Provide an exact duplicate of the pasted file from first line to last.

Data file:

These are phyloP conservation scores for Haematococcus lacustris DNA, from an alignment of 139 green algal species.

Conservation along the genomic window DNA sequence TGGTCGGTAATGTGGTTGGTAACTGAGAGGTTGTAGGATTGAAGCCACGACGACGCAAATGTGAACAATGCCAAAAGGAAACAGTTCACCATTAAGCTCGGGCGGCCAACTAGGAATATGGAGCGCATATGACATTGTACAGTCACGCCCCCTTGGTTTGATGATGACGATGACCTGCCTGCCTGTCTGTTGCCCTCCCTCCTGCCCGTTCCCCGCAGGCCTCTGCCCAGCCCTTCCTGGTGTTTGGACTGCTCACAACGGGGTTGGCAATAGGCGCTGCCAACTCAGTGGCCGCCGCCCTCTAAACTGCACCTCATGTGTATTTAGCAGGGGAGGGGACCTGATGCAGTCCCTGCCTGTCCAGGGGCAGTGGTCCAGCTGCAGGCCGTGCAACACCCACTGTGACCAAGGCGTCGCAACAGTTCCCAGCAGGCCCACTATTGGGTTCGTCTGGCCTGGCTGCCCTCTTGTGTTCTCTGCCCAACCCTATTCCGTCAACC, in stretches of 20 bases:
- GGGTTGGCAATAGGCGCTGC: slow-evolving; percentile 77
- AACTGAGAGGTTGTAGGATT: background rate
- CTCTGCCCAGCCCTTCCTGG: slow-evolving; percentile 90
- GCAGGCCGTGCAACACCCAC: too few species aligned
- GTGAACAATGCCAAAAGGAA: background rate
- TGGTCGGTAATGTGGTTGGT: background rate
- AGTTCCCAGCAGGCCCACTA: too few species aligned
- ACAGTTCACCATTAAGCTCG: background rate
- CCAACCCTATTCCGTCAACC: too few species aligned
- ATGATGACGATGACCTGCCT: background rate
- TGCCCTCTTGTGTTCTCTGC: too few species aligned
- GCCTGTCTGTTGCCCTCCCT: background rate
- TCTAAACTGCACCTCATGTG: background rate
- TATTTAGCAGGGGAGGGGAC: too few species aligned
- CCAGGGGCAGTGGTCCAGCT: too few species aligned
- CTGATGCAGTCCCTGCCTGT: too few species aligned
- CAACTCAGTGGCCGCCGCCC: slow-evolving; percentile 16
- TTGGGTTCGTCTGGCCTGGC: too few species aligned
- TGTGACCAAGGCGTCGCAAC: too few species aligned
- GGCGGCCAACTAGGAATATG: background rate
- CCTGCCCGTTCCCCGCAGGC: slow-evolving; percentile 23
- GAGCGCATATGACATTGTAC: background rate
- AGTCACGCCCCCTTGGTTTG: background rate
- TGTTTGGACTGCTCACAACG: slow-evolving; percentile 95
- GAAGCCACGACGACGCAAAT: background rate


These are phyloP conservation scores for Haematococcus lacustris DNA, from an alignment of 139 green algal species.

Conservation along the genomic window DNA sequence TGGTCGGTAATGTGGTTGGTAACTGAGAGGTTGTAGGATTGAAGCCACGACGACGCAAATGTGAACAATGCCAAAAGGAAACAGTTCACCATTAAGCTCGGGCGGCCAACTAGGAATATGGAGCGCATATGACATTGTACAGTCACGCCCCCTTGGTTTGATGATGACGATGACCTGCCTGCCTGTCTGTTGCCCTCCCTCCTGCCCGTTCCCCGCAGGCCTCTGCCCAGCCCTTCCTGGTGTTTGGACTGCTCACAACGGGGTTGGCAATAGGCGCTGCCAACTCAGTGGCCGCCGCCCTCTAAACTGCACCTCATGTGTATTTAGCAGGGGAGGGGACCTGATGCAGTCCCTGCCTGTCCAGGGGCAGTGGTCCAGCTGCAGGCCGTGCAACACCCACTGTGACCAAGGCGTCGCAACAGTTCCCAGCAGGCCCACTATTGGGTTCGTCTGGCCTGGCTGCCCTCTTGTGTTCTCTGCCCAACCCTATTCCGTCAACC, in stretches of 20 bases:
- GGGTTGGCAATAGGCGCTGC: slow-evolving; percentile 77
- AACTGAGAGGTTGTAGGATT: background rate
- CTCTGCCCAGCCCTTCCTGG: slow-evolving; percentile 90
- GCAGGCCGTGCAACACCCAC: too few species aligned
- GTGAACAATGCCAAAAGGAA: background rate
- TGGTCGGTAATGTGGTTGGT: background rate
- AGTTCCCAGCAGGCCCACTA: too few species aligned
- ACAGTTCACCATTAAGCTCG: background rate
- CCAACCCTATTCCGTCAACC: too few species aligned
- ATGATGACGATGACCTGCCT: background rate
- TGCCCTCTTGTGTTCTCTGC: too few species aligned
- GCCTGTCTGTTGCCCTCCCT: background rate
- TCTAAACTGCACCTCATGTG: background rate
- TATTTAGCAGGGGAGGGGAC: too few species aligned
- CCAGGGGCAGTGGTCCAGCT: too few species aligned
- CTGATGCAGTCCCTGCCTGT: too few species aligned
- CAACTCAGTGGCCGCCGCCC: slow-evolving; percentile 16
- TTGGGTTCGTCTGGCCTGGC: too few species aligned
- TGTGACCAAGGCGTCGCAAC: too few species aligned
- GGCGGCCAACTAGGAATATG: background rate
- CCTGCCCGTTCCCCGCAGGC: slow-evolving; percentile 23
- GAGCGCATATGACATTGTAC: background rate
- AGTCACGCCCCCTTGGTTTG: background rate
- TGTTTGGACTGCTCACAACG: slow-evolving; percentile 95
- GAAGCCACGACGACGCAAAT: background rate